Keeping with the avant-garde jazz theme of the last post, here's one of pianist Cecil Taylor's least-known, but best albums. Live in the Black Forest was recorded in June, 1978 by one of Taylor's finest bands, which was featured on several albums in the late 1970s. The album was issued more or less simultaneously on MPS in Germany and Pausa in the US.

Cecil Taylor's music does not make for easy listening. His musical language ranges from highly chromatic to atonal, and, like Ayler, his music is generally unmetered, with no steady beat. And Taylor's pieces tend to be very long - sometimes a single piece can last two hours. But his music is also compositionally conceived - Taylor's aim is create a unified whole with each piece, not a "head" followed by a string of solos. The composed portions are taught to the players by rote, and the improvised sections ideally expand and connect with the composed material. Sometimes it works better than at other times; it works very well indeed here.

The excellent band consists of Raphe Malik on trumpet, Taylor's longtime musical associate Jimmy Lyons on alto sax, violinist Ramsey Ameen, Sirone (who was born Norris Jones) on bass, and drummer Ronald Shannon Jackson. All the musicians sound very much aligned with Taylor's vision, and join him in creating two very successful pieces, each taking up one side of the album. (At about 25 minutes each, these are relatively succinct examples of Taylor's art.) One of the delights of the album is Jackson's drumming - his playing is free and unmetered, but he somehow sounds like he is constantly on verge of breaking into a funk rhythm. And in fact he does just that for about thirty seconds during "Sperichill on Calling," the piece which takes up all of side two.

Live in the Black Forest was only reissued on CD in Japan; it has been out of print for many years. If you have 25 minutes to spare, here's side one, "The Eel Pot."

Thursday, May 4, 2017

Albert Ayler - The Last Album

Albert Ayler (1936-1970) was arguably the most radical musician that jazz ever produced. His saxophone sound was harsh and unyielding, and his improvisations often totally dispensed with meter and tonality. Ironically, many of his most radical improvisations were preceded by written melodies that had an almost childlike simplicity, like half-forgotten folk tunes.

His musical career was not all of a piece, however. Although all of the albums under his name were made in the space of the eight years before his death, his music was constantly changing and evolving. By the time of the August, 1969 sessions which produced this album, he seemed to be modifying the more radical elements of his style. The music here somewhat resembles later Coltrane or early Pharoah Sanders - although of course, Ayler's strong personality ensures that he sounds like no one but himself.

The Last Album was released in 1971, after Ayler's death; it has described as a collection of outtakes from the last studio album released during his lifetime, Music is the Healing Force of the Universe. Some of the tracks do seem like leftovers or second-best attempts - the blues "Toiling," for instance, is basically a somewhat inferior alternate take of "Drudgery" from Healing Force. That track and an "Untitled Duet" feature Canned Heat guitarist Henry Vestine, by the way.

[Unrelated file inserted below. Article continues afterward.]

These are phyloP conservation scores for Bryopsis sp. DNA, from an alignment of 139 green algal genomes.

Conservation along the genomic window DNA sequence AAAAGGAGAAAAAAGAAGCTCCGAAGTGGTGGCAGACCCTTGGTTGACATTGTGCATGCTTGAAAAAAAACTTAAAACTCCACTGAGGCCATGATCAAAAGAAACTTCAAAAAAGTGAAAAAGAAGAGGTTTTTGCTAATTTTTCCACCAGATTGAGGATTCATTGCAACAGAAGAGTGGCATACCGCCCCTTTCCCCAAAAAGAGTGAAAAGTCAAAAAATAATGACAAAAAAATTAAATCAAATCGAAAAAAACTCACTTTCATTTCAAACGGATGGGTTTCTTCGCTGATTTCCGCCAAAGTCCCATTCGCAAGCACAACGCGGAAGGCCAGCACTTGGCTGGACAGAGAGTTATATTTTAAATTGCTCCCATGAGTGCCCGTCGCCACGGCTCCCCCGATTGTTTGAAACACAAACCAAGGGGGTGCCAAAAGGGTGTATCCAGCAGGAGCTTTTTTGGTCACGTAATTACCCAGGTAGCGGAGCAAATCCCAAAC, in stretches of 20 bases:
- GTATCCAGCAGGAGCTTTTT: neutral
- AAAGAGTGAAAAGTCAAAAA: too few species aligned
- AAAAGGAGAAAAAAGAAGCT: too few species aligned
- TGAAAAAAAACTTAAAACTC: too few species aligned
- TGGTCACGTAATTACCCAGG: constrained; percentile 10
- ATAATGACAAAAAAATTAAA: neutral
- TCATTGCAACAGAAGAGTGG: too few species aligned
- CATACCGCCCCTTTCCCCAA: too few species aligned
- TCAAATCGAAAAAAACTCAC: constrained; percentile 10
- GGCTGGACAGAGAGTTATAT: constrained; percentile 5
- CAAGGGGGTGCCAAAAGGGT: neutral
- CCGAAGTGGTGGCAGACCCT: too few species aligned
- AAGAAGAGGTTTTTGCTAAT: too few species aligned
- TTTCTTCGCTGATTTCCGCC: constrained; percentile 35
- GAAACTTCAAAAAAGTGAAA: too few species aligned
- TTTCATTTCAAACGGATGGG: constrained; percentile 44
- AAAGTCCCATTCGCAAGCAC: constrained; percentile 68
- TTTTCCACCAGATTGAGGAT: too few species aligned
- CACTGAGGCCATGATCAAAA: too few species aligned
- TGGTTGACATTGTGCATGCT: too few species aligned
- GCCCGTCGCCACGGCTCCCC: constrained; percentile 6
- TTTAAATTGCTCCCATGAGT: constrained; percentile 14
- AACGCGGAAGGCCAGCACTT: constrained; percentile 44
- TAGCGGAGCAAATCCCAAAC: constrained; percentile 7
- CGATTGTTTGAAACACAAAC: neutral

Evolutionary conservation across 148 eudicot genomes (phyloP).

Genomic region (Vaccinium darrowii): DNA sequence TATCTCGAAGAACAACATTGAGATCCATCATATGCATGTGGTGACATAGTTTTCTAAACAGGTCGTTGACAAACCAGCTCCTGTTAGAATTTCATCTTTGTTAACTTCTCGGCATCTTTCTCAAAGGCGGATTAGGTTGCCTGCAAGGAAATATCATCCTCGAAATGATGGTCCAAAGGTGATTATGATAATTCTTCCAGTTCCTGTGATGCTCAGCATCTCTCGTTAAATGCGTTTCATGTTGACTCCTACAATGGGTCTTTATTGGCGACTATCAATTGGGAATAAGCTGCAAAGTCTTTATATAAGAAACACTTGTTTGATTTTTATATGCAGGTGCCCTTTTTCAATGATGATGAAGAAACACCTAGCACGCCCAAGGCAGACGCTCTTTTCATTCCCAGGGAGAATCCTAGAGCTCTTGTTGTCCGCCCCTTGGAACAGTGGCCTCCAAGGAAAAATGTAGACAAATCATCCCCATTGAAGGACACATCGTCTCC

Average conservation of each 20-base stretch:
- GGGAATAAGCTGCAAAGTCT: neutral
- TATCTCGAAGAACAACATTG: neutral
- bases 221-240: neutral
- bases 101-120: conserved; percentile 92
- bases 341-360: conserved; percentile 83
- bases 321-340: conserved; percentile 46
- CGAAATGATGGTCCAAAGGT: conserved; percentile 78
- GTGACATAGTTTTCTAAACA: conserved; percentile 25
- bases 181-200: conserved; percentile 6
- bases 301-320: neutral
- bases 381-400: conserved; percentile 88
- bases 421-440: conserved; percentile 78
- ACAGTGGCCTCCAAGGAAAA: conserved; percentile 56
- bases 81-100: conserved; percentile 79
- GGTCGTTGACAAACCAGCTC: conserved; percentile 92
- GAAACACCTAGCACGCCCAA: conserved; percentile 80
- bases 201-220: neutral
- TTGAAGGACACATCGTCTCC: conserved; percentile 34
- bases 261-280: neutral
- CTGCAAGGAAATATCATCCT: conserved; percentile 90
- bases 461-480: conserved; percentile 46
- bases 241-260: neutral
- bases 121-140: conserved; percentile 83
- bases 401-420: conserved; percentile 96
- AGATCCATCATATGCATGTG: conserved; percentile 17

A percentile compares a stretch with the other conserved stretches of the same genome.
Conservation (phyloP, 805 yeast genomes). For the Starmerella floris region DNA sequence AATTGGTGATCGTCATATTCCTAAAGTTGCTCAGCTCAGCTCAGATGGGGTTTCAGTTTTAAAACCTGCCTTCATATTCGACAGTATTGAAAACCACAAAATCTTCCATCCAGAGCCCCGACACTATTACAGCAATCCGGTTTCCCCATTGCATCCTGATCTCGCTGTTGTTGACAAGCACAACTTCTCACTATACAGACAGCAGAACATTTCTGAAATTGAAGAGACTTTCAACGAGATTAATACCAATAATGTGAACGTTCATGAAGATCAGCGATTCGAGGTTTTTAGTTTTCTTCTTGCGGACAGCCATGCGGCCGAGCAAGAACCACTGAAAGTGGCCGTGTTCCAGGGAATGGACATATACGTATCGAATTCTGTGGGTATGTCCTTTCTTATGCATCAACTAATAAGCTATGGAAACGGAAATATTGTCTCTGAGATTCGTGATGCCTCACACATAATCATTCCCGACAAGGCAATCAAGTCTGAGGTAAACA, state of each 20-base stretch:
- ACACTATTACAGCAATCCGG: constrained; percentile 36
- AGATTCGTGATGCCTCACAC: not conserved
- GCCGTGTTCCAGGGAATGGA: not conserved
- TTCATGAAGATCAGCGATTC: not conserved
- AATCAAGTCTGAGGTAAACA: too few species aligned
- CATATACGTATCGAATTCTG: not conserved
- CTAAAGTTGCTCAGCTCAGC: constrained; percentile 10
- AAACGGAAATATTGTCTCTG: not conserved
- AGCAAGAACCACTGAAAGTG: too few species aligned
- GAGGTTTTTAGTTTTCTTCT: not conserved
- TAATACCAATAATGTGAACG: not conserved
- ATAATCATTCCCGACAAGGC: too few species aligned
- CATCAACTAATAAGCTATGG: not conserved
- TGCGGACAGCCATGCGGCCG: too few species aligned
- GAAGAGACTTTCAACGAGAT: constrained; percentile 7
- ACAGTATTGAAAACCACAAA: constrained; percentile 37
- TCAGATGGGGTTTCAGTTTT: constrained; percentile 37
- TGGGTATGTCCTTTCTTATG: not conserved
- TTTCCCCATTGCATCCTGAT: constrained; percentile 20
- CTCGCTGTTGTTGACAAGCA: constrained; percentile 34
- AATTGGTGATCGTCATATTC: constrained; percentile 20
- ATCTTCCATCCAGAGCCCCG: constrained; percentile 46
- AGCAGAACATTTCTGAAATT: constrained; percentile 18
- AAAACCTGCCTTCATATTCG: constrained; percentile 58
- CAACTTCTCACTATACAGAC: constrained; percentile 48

Notwithstanding the variable quality of the music on The Last Album, I would hate to be without the beautiful "Water Music," played by Ayler on tenor sax, Bobby Few on piano, and the paired basses of Bill Folwell and Stafford James.

Wednesday, May 3, 2017

Amarcord Nino Rota

Producer Hal Willner made a name for himself with a series of tribute albums, on which he invited musicians and bands from different genres to record contemporary interpretations of, for example, Disney songs, Kurt Weill songs, or Thelonious Monk compositions. Amarcord Nino Rota, from 1981, was the first of these tribute albums.

Nino Rota was the Italian composer who wrote the music for every one of Fellini's films. The interpretations here prove that this music indeed deserves a life beyond the films; this is excellent music on its own. Willner's album is much more jazz-heavy than his later tribute compilations would be; only a couple of tracks are by musicians not primarily associated with jazz. Among the artists are pianist Jaki Byard, the Carla Bley band, my musical hero Steve Lacy on soprano sax, an ensemble arranged and conducted by William Fischer which includes George Adams and the Marsalis brothers in an early appearance on disc, and two years before his own first album, guitarist Bill Frisell.

Amarcord Nino Rota is hard to find these days; it was reissued briefly on CD, but copies now go for premium prices. Here is Frisell's contribution, a lovely version of "Juliet of the Spirits" played on acoustic guitar, accompanied by a ghostly background of overdubbed electric guitars. The YouTube video has excellent sound quality, for a change, but I have no idea why it continues with two and a half minutes of silence after the track is through.